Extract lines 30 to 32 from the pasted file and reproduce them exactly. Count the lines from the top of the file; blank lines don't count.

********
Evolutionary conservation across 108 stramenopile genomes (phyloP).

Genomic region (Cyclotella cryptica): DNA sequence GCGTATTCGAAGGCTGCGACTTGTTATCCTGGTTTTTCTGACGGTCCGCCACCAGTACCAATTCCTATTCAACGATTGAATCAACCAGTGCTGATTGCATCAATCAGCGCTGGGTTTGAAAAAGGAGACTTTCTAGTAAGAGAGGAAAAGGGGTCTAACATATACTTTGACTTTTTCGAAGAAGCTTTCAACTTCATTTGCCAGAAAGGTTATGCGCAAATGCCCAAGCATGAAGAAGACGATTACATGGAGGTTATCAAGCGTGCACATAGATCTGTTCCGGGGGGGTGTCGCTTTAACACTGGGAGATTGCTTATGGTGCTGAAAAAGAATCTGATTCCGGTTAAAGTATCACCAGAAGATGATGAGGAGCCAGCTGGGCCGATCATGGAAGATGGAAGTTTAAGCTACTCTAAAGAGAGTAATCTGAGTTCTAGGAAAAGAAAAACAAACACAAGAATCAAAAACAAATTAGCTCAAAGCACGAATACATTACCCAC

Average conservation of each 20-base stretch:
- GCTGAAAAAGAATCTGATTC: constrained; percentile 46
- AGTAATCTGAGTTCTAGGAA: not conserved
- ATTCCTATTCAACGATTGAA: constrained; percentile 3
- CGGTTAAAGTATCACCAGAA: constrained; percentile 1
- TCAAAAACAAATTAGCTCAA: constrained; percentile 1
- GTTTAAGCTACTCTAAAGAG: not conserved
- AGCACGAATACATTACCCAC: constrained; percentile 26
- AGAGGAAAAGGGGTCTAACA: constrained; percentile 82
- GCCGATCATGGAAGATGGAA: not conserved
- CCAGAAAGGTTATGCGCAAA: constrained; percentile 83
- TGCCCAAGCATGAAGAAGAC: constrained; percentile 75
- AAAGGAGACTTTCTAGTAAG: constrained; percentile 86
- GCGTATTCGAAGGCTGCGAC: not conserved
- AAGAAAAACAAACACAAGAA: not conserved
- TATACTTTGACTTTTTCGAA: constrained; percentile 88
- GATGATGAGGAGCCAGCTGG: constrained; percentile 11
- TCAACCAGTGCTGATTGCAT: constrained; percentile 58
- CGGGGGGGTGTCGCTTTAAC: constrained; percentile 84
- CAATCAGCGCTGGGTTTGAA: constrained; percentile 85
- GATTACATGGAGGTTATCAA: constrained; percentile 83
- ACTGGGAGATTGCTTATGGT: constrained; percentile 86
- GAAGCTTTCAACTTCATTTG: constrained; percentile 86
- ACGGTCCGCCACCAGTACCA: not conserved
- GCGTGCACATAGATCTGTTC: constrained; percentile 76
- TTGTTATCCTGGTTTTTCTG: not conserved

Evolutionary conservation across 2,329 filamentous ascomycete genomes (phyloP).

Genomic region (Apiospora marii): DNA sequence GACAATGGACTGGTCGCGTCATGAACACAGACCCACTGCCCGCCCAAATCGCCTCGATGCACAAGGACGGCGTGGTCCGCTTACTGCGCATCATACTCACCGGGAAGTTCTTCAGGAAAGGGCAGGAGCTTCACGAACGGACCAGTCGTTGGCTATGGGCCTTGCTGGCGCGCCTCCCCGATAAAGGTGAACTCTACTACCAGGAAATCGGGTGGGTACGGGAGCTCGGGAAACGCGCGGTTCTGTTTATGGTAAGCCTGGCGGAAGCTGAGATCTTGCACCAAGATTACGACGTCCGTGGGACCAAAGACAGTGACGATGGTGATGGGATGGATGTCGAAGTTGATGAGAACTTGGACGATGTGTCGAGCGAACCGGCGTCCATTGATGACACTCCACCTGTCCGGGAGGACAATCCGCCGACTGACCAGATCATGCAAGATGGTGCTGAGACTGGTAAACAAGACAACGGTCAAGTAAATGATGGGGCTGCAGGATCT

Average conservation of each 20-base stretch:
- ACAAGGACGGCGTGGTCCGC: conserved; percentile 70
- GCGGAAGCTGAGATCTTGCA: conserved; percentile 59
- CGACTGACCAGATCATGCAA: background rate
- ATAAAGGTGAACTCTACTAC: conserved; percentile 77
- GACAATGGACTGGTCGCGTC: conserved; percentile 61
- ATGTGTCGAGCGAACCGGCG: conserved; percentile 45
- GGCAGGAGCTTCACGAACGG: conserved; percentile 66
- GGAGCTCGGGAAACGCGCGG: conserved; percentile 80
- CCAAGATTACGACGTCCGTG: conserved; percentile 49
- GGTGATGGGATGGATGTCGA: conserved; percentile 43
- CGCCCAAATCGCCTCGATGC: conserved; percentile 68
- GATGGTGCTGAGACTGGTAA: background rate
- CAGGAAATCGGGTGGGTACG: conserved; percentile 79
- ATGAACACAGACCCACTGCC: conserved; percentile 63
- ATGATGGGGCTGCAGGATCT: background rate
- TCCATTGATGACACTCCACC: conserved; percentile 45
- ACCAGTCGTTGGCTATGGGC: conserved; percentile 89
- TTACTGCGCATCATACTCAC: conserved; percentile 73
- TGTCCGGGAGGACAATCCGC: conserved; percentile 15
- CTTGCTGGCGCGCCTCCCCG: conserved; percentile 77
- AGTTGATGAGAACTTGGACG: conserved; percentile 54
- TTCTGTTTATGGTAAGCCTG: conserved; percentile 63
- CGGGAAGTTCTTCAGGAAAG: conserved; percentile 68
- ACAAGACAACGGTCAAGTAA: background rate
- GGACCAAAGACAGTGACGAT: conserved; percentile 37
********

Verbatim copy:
Genomic region (Apiospora marii): DNA sequence GACAATGGACTGGTCGCGTCATGAACACAGACCCACTGCCCGCCCAAATCGCCTCGATGCACAAGGACGGCGTGGTCCGCTTACTGCGCATCATACTCACCGGGAAGTTCTTCAGGAAAGGGCAGGAGCTTCACGAACGGACCAGTCGTTGGCTATGGGCCTTGCTGGCGCGCCTCCCCGATAAAGGTGAACTCTACTACCAGGAAATCGGGTGGGTACGGGAGCTCGGGAAACGCGCGGTTCTGTTTATGGTAAGCCTGGCGGAAGCTGAGATCTTGCACCAAGATTACGACGTCCGTGGGACCAAAGACAGTGACGATGGTGATGGGATGGATGTCGAAGTTGATGAGAACTTGGACGATGTGTCGAGCGAACCGGCGTCCATTGATGACACTCCACCTGTCCGGGAGGACAATCCGCCGACTGACCAGATCATGCAAGATGGTGCTGAGACTGGTAAACAAGACAACGGTCAAGTAAATGATGGGGCTGCAGGATCT

Average conservation of each 20-base stretch:
- ACAAGGACGGCGTGGTCCGC: conserved; percentile 70